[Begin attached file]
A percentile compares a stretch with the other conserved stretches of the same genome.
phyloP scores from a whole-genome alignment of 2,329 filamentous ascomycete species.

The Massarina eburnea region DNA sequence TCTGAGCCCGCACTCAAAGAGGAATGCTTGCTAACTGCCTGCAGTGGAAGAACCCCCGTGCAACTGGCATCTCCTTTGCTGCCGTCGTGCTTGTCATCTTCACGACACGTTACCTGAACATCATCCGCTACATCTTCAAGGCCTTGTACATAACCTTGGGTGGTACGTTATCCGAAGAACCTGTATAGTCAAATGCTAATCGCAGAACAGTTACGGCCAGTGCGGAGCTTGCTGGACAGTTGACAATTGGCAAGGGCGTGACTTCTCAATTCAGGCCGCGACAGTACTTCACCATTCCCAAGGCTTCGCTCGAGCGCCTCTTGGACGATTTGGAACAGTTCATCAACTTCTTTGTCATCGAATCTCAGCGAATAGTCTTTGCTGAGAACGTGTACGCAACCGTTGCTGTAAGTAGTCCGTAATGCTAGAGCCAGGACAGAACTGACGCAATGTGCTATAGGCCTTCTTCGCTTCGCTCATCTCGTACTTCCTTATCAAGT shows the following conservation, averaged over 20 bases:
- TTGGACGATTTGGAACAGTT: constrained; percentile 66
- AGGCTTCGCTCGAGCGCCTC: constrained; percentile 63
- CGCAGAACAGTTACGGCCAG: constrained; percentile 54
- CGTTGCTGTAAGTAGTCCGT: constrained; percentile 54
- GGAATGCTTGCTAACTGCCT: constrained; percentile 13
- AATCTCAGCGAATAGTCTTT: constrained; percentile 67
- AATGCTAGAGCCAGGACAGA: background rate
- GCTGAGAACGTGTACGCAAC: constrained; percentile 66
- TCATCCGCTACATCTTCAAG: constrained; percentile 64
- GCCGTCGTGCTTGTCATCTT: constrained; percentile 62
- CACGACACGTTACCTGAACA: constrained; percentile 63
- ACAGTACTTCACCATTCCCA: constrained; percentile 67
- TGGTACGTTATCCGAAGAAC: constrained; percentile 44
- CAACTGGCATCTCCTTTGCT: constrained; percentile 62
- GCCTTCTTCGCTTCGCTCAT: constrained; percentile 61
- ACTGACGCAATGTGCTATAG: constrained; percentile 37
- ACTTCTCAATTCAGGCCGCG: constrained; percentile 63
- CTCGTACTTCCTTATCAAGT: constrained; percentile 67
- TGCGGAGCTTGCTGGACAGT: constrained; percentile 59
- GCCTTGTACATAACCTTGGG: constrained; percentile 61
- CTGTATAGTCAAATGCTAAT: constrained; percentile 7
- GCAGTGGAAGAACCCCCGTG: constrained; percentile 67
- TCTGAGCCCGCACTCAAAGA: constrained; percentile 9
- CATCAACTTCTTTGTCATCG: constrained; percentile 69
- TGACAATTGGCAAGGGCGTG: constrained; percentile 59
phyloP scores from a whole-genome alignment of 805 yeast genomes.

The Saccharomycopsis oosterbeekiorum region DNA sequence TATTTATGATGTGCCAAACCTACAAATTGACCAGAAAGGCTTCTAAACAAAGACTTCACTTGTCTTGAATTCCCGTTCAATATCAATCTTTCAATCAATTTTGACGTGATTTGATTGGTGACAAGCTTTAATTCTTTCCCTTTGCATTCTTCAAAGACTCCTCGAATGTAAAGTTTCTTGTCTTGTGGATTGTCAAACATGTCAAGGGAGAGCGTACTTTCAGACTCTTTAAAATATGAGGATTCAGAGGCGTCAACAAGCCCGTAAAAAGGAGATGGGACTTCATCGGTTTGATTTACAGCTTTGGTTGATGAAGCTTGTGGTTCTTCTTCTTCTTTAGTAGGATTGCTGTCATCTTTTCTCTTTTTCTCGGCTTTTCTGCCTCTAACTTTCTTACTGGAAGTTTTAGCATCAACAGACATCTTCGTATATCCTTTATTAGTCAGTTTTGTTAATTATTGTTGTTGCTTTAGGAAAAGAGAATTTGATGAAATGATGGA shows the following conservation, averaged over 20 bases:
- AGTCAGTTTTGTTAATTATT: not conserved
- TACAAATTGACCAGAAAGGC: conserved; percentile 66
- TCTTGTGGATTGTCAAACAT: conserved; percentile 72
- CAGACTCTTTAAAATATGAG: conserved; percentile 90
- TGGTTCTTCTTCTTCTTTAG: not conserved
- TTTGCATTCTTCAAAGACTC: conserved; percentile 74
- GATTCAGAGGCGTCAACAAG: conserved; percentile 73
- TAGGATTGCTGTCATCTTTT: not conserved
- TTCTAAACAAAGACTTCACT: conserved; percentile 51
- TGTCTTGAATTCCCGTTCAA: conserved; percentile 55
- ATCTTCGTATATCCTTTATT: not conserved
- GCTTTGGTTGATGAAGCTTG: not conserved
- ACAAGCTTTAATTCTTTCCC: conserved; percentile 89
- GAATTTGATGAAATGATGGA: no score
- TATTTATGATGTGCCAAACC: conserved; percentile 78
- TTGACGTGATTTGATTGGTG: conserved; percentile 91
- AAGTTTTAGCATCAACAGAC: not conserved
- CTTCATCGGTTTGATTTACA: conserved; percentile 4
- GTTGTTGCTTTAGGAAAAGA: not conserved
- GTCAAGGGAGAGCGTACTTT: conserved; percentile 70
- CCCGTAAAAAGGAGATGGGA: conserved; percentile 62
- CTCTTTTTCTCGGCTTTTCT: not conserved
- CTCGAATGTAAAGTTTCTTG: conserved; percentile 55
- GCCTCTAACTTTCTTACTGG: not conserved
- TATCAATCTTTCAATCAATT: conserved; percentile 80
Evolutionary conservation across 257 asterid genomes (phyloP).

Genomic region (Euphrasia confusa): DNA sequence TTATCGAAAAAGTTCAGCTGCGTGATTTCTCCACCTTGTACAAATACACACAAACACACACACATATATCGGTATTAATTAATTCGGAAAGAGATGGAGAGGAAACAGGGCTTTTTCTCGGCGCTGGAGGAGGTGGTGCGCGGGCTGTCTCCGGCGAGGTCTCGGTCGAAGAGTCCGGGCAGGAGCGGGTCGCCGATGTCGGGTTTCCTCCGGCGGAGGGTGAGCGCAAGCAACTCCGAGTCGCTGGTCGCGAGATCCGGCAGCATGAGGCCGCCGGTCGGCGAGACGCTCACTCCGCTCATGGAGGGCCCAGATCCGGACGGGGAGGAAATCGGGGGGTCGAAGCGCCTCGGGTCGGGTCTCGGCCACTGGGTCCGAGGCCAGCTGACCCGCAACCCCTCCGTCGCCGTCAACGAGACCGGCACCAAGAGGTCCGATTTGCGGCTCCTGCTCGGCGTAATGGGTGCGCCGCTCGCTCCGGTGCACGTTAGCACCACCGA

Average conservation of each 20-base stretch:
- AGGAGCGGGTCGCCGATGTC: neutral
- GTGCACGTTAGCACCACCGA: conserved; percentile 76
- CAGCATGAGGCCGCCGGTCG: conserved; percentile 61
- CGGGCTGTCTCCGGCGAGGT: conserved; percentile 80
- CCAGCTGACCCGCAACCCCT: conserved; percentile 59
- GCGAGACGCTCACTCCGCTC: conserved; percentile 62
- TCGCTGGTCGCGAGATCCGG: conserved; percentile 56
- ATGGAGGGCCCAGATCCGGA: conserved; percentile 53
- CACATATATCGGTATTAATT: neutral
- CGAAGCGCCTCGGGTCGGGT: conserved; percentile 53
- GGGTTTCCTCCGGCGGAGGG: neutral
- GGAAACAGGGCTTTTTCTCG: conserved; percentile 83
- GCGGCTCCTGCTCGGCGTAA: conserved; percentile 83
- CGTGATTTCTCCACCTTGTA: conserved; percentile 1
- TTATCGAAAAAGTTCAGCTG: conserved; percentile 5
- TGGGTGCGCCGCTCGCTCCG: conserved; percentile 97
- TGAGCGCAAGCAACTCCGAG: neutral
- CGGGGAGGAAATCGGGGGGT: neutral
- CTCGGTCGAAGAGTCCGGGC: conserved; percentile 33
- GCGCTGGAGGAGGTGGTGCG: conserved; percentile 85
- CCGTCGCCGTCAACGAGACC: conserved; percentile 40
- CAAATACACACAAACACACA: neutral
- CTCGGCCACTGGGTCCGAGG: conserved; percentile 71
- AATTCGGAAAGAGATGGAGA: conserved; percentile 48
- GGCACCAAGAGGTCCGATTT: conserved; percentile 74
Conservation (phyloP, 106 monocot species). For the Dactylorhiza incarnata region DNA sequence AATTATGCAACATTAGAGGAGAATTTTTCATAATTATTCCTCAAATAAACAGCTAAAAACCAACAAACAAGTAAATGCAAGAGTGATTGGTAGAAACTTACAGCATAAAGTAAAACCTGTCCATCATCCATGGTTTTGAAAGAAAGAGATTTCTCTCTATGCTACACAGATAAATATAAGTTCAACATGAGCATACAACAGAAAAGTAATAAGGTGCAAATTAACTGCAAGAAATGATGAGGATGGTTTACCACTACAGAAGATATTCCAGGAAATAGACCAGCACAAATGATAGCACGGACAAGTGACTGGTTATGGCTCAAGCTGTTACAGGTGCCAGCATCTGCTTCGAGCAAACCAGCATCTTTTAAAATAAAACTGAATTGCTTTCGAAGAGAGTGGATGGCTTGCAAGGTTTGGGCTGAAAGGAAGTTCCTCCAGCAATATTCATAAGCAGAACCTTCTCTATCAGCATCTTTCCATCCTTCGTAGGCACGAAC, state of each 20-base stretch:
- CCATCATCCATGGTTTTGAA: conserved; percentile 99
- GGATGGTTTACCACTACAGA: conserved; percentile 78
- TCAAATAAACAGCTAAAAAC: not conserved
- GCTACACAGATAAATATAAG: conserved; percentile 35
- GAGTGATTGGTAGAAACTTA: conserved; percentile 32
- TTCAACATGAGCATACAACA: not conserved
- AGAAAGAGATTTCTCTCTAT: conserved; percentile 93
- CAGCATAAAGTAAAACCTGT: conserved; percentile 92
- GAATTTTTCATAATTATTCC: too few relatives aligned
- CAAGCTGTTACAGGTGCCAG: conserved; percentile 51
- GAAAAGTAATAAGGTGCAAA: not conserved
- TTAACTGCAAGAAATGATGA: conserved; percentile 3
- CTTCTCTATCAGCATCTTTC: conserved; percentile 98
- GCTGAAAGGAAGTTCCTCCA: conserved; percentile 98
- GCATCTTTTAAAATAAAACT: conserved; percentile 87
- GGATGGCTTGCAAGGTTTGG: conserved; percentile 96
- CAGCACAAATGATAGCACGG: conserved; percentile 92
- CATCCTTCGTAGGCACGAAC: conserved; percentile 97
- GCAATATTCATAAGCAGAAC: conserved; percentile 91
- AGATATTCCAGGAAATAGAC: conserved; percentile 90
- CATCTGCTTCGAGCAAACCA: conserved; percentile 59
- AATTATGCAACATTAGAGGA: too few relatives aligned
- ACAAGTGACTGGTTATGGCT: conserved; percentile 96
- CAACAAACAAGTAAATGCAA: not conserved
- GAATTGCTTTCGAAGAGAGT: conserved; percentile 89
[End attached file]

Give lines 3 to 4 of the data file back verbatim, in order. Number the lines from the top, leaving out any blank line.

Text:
The Massarina eburnea region DNA sequence TCTGAGCCCGCACTCAAAGAGGAATGCTTGCTAACTGCCTGCAGTGGAAGAACCCCCGTGCAACTGGCATCTCCTTTGCTGCCGTCGTGCTTGTCATCTTCACGACACGTTACCTGAACATCATCCGCTACATCTTCAAGGCCTTGTACATAACCTTGGGTGGTACGTTATCCGAAGAACCTGTATAGTCAAATGCTAATCGCAGAACAGTTACGGCCAGTGCGGAGCTTGCTGGACAGTTGACAATTGGCAAGGGCGTGACTTCTCAATTCAGGCCGCGACAGTACTTCACCATTCCCAAGGCTTCGCTCGAGCGCCTCTTGGACGATTTGGAACAGTTCATCAACTTCTTTGTCATCGAATCTCAGCGAATAGTCTTTGCTGAGAACGTGTACGCAACCGTTGCTGTAAGTAGTCCGTAATGCTAGAGCCAGGACAGAACTGACGCAATGTGCTATAGGCCTTCTTCGCTTCGCTCATCTCGTACTTCCTTATCAAGT shows the following conservation, averaged over 20 bases:
- TTGGACGATTTGGAACAGTT: constrained; percentile 66